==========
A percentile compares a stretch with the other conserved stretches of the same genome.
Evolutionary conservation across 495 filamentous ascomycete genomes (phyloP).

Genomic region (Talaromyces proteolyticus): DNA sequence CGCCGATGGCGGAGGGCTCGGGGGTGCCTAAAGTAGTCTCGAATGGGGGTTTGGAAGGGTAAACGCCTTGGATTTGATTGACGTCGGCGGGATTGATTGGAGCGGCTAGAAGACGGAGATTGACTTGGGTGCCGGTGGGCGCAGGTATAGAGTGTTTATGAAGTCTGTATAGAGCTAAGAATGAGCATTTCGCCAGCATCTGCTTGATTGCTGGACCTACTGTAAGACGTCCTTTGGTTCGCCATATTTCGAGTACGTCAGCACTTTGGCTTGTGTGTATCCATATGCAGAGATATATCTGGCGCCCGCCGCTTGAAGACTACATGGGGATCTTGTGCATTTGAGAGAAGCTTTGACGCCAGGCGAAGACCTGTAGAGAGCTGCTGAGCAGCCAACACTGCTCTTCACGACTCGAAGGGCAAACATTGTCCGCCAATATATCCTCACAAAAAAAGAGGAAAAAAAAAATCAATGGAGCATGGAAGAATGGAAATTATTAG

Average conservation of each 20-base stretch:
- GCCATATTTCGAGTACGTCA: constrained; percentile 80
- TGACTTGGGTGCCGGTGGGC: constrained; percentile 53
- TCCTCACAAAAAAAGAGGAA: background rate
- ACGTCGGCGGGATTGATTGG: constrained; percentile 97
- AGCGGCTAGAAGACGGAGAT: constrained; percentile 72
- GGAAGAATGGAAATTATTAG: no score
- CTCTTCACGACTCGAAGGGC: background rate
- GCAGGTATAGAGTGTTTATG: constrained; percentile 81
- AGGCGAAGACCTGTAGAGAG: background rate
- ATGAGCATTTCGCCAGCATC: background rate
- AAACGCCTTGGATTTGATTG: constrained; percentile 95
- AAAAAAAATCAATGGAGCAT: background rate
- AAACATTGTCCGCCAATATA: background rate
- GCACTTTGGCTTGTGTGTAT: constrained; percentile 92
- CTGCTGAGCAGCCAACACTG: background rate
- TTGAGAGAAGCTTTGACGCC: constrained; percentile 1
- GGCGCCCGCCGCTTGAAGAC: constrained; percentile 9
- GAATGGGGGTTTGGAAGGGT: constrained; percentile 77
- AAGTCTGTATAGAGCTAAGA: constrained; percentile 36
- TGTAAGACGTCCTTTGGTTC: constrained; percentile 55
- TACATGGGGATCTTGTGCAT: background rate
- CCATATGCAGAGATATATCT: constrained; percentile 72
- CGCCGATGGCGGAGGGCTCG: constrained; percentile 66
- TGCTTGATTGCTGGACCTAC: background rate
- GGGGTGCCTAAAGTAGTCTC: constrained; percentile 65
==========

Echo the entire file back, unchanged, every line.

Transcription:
A percentile compares a stretch with the other conserved stretches of the same genome.
Evolutionary conservation across 495 filamentous ascomycete genomes (phyloP).

Genomic region (Talaromyces proteolyticus): DNA sequence CGCCGATGGCGGAGGGCTCGGGGGTGCCTAAAGTAGTCTCGAATGGGGGTTTGGAAGGGTAAACGCCTTGGATTTGATTGACGTCGGCGGGATTGATTGGAGCGGCTAGAAGACGGAGATTGACTTGGGTGCCGGTGGGCGCAGGTATAGAGTGTTTATGAAGTCTGTATAGAGCTAAGAATGAGCATTTCGCCAGCATCTGCTTGATTGCTGGACCTACTGTAAGACGTCCTTTGGTTCGCCATATTTCGAGTACGTCAGCACTTTGGCTTGTGTGTATCCATATGCAGAGATATATCTGGCGCCCGCCGCTTGAAGACTACATGGGGATCTTGTGCATTTGAGAGAAGCTTTGACGCCAGGCGAAGACCTGTAGAGAGCTGCTGAGCAGCCAACACTGCTCTTCACGACTCGAAGGGCAAACATTGTCCGCCAATATATCCTCACAAAAAAAGAGGAAAAAAAAAATCAATGGAGCATGGAAGAATGGAAATTATTAG

Average conservation of each 20-base stretch:
- GCCATATTTCGAGTACGTCA: constrained; percentile 80
- TGACTTGGGTGCCGGTGGGC: constrained; percentile 53
- TCCTCACAAAAAAAGAGGAA: background rate
- ACGTCGGCGGGATTGATTGG: constrained; percentile 97
- AGCGGCTAGAAGACGGAGAT: constrained; percentile 72
- GGAAGAATGGAAATTATTAG: no score
- CTCTTCACGACTCGAAGGGC: background rate
- GCAGGTATAGAGTGTTTATG: constrained; percentile 81
- AGGCGAAGACCTGTAGAGAG: background rate
- ATGAGCATTTCGCCAGCATC: background rate
- AAACGCCTTGGATTTGATTG: constrained; percentile 95
- AAAAAAAATCAATGGAGCAT: background rate
- AAACATTGTCCGCCAATATA: background rate
- GCACTTTGGCTTGTGTGTAT: constrained; percentile 92
- CTGCTGAGCAGCCAACACTG: background rate
- TTGAGAGAAGCTTTGACGCC: constrained; percentile 1
- GGCGCCCGCCGCTTGAAGAC: constrained; percentile 9
- GAATGGGGGTTTGGAAGGGT: constrained; percentile 77
- AAGTCTGTATAGAGCTAAGA: constrained; percentile 36
- TGTAAGACGTCCTTTGGTTC: constrained; percentile 55
- TACATGGGGATCTTGTGCAT: background rate
- CCATATGCAGAGATATATCT: constrained; percentile 72
- CGCCGATGGCGGAGGGCTCG: constrained; percentile 66
- TGCTTGATTGCTGGACCTAC: background rate
- GGGGTGCCTAAAGTAGTCTC: constrained; percentile 65